Arthur Clarke Mars Greenhouse Status Report July 10, 2003
By: Alain Berinstain, Arthur Clarke Mars Greenhouse Principal Investigator
The 2003 field season is off to a great start and the activities surrounding
the Arthur Clarke Mars Greenhouse are in full swing. Of course, there have
been many months of planning in order to be efficient with the four short
weeks we have to implement this year's objectives. In 2002, the objectives
were to first build the greenhouse and second, to monitor the inside of the
greenhouse with a suite of sensors characterizing the reactions of the
inside of the greenhouse to the varied weather conditions of the arctic.
Basic information was collected during the field season which demonstrated
that, even during the summer months, we both need to cool and to heat the
greenhouse, depending on the weather and on the time of day, in order to
keep the temperature inside at plant-friendly levels.
With this basic information, we were able to spend many months designing the
next phase of the greenhouse development and research. The main objective
for 2003 is to go from a monitoring-only mode to a controlled environment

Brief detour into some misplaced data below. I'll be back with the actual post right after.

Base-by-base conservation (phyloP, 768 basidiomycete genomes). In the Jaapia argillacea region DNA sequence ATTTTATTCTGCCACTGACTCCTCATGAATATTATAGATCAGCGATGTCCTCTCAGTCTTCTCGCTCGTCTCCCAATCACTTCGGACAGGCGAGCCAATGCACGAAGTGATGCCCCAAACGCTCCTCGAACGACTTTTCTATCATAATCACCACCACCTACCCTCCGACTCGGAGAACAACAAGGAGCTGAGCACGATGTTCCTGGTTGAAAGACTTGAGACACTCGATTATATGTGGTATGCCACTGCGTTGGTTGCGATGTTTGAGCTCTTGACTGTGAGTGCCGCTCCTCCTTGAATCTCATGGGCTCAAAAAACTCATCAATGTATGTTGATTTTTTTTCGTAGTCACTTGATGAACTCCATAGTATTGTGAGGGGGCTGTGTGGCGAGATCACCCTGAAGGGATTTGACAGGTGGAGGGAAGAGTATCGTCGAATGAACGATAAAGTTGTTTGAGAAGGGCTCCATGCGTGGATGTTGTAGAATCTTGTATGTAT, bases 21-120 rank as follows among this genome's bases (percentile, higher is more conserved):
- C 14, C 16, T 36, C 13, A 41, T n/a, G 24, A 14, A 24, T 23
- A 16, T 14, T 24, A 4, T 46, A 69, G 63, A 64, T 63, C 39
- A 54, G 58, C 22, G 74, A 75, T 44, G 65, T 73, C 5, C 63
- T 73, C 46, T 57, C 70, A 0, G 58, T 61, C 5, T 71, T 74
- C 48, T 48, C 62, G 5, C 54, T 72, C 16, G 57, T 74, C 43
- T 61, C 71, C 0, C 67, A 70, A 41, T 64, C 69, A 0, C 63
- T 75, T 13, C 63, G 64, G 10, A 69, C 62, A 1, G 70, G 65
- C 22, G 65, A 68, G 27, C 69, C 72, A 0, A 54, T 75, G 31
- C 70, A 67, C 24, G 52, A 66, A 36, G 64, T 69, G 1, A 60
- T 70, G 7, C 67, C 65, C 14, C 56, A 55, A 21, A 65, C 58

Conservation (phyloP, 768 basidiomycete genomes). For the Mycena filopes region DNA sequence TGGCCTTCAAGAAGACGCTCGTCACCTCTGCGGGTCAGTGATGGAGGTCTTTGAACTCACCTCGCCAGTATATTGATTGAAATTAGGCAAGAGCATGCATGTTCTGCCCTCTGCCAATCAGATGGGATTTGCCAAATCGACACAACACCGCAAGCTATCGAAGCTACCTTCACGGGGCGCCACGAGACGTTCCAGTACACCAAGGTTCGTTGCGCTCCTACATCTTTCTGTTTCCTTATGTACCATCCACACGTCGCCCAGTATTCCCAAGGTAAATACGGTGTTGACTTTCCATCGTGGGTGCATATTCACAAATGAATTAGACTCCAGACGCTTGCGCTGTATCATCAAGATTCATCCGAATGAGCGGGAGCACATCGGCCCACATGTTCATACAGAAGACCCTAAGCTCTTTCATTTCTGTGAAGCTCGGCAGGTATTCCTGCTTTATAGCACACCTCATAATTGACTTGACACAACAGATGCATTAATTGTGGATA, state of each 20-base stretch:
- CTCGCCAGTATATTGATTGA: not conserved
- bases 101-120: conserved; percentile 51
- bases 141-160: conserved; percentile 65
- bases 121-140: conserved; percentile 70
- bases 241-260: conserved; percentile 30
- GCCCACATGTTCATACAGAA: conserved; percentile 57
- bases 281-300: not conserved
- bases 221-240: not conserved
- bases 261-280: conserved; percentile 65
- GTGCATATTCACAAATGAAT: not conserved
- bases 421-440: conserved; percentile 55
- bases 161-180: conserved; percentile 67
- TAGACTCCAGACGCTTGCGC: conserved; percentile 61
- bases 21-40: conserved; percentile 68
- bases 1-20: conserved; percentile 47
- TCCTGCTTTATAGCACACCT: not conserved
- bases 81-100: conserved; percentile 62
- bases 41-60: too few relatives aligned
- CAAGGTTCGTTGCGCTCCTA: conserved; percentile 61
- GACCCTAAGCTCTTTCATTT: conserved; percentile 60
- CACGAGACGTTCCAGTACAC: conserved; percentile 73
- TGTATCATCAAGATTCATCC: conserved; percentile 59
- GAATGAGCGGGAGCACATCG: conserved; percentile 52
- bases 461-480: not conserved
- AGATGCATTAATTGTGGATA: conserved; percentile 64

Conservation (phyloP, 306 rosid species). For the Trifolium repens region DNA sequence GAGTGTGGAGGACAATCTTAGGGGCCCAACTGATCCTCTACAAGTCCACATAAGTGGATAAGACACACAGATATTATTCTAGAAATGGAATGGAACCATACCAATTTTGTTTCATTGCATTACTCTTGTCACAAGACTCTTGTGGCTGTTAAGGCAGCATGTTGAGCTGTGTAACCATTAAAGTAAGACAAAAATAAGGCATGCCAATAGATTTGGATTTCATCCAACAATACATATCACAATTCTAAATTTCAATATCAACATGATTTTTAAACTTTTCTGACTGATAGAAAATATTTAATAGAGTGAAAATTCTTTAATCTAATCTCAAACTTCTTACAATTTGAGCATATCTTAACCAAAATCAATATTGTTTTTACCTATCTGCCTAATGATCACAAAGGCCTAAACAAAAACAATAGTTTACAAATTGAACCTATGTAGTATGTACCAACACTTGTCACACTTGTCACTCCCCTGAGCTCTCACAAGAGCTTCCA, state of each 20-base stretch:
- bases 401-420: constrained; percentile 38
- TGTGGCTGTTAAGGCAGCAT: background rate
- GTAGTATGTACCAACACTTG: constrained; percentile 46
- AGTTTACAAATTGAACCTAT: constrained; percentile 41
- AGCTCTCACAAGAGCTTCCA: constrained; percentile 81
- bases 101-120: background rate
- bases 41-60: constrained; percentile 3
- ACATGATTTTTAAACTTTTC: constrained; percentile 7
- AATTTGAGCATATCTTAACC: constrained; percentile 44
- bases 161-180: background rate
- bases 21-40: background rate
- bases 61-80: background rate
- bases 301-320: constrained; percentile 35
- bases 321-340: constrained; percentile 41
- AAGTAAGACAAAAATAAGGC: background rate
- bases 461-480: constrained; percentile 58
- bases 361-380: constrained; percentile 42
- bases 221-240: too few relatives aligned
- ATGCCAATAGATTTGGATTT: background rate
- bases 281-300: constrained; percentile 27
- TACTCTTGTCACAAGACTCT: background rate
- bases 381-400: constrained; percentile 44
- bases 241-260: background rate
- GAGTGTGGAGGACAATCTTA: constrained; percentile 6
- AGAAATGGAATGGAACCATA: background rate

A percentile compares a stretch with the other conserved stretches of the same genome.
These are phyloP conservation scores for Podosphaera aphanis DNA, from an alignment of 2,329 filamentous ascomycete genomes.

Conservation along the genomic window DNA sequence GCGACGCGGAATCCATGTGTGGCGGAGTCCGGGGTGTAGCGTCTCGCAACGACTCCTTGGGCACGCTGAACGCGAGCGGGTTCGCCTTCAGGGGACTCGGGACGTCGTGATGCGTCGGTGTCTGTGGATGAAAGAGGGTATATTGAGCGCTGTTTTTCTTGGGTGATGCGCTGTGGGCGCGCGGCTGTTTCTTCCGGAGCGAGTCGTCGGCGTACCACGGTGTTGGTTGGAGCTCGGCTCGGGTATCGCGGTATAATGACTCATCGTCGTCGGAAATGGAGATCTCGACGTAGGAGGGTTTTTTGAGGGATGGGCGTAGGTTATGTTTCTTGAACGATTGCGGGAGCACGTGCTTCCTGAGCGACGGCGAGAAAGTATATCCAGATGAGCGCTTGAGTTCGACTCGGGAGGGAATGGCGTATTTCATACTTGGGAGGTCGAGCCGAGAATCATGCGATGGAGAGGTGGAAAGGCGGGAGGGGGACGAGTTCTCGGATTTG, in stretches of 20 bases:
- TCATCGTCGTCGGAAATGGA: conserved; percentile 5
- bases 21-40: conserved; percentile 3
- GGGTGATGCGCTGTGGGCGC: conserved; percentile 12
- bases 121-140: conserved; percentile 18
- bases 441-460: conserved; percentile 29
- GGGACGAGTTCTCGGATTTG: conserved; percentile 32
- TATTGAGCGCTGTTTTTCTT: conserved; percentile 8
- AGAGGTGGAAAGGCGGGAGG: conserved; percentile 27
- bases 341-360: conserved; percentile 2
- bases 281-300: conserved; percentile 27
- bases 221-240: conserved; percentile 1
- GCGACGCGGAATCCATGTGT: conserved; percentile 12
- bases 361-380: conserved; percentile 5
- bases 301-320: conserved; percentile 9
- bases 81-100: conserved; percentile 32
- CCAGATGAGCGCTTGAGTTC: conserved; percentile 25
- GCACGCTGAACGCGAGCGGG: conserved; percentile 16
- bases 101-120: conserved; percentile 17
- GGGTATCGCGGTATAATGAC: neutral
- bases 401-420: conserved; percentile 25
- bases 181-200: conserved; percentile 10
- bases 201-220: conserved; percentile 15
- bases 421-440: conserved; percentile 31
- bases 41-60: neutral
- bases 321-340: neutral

mode. Cooling is achieved using exhaust fans and heating is achieved using
propane heaters. A hydroponic plant growth system is being installed, using
an automated ebb and flow water and nutrient delivery system, with
continuous temperature, pH, and electrical conductivity measurements.
Secondary objectives for this year's activities are related to the fact that
the 5-6 weeks of the HMP field season are really too short to study and grow
most crops. The camp is reliant on a large diesel generator for power and a
large satellite dish for communications, for the entire camp. When the camp
is taken down each season, the greenhouse loses power and communications.
This has lead us to design and begin to implement an independent power and
communications system for the greenhouse. Power will be provided using a
wind-solar hybrid system and comms through a packet terminal. Once in full
operation, this system will provide sufficient power to run all systems and
will allow for a much longer field season with full telemetry and commanding
capability from our home sites. Greenhouse operations will go into a "safe
mode" in the fall and restart remotely in the spring. A video camera will
provide information on greenhouse status and on crop health and status. We
also intend to make the live information available on the web.
The team is working very hard to implement these major improvements this
year and all is on schedule to complete primary and secondary objectives, as
long as no unforeseen circumstances occur. We look forward to posting more
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